3) Save the slides as JPEG files

  • On PPT 2008 with MAC: Save as → Other formats → JPEG (or JPG) → Options → Choose 300 dots per inch → Save
  • Results in slides of 250-300 kb (rather than the default JPEG size of 40 kb)
  • It is essential to the quality of the video that visuals imported are of high quality. iMovie will only save the video in as high quality as the visuals allow.
  • On some PC’s (PPT 2007) you may need to change the settings for saving the PPT as a JPEG. 
  • Beware of the potential for issues when switching PPT files between Macs and PCs. Some details may not be conserved (for example spacing, font, and some images).
  • If using a PC to develop the PPT files, save them as JPEG files on the PC before transferring to iMovie

4) Note that saving slides as JPEG files removes any graphic effects created in PowerPoint

Importing Images

NOTE: images should be saved as JPEG files

1. Locate the image(s) that you wish to import 

2. Click and drag it into the iMovie filmstrip. The image can be ‘dropped’ into iMovie when the vertical green bar appears between two pre-existing clips

  • It is also possible to use the image library of iMovie to upload the images to the project. The images must first be added to the iMovie library and then can be dragged from the library to the project filmstrip

Importing Movies

Screenshot of starting page of iMovie '08

"iMovie '08", by Josh Bancroft, Flickr, CC BY-NC 2.0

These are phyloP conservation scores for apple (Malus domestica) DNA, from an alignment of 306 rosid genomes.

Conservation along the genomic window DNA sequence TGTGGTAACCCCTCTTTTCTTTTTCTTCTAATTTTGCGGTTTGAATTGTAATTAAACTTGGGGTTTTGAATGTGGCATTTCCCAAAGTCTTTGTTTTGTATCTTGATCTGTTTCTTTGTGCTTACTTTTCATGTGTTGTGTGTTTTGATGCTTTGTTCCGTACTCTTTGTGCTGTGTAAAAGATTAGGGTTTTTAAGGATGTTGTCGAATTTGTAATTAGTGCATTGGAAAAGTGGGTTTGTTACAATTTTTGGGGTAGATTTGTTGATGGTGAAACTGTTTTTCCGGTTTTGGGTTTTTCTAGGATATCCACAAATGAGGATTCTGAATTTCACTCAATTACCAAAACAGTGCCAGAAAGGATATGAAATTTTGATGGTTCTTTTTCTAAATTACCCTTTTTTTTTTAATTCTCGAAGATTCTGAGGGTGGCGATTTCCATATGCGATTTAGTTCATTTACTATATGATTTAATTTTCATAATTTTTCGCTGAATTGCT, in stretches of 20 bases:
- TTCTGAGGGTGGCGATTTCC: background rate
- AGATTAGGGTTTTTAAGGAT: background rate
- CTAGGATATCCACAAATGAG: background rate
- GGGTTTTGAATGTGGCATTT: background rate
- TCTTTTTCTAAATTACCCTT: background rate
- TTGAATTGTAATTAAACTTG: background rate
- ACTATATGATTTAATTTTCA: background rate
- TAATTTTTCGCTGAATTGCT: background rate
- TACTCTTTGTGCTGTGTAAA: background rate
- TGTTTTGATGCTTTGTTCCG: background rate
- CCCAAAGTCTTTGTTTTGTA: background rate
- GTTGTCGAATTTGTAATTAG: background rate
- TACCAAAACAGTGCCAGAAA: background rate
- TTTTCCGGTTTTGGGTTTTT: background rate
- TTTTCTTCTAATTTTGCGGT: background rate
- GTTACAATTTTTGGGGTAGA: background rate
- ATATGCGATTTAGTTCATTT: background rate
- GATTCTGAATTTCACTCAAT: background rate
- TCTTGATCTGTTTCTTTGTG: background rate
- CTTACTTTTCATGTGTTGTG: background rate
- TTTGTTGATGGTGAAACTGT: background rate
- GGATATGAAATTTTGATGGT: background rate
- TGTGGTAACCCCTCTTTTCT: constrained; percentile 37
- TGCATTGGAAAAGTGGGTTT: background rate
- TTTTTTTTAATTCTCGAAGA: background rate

1. Go to File→ Import→ movies

2. Find the file you would like to import and select it

4. Under “optimize video” select whether you would like your movie to be imported in its "original size (full)" or "large size"

5. Select "copy videos" unless you would like the video to be deleted from its original location

6. Select Import

7. The imported video will appear in the grey box beside “event library” under the title you selected. The videos will appear in filmstrip format.

8. Dragging movies into the project:

  • Select the movie you would like to import by clicking on the filmstrip, then clicking on the blue wheel that appears on the left hand side of the clip (do not select one of the options, instead click somewhere outside of the clip). The whole clip should now be outlined in yellow.
  • To Drag the clip into your filmstrip, move your mouse over the selected clip until the hand icon appears. You can now grab the clip by clicking and drag it into the filmstrip window. The video can be ‘dropped’ (inserted) into the filmstrip when a vertical green bar appears.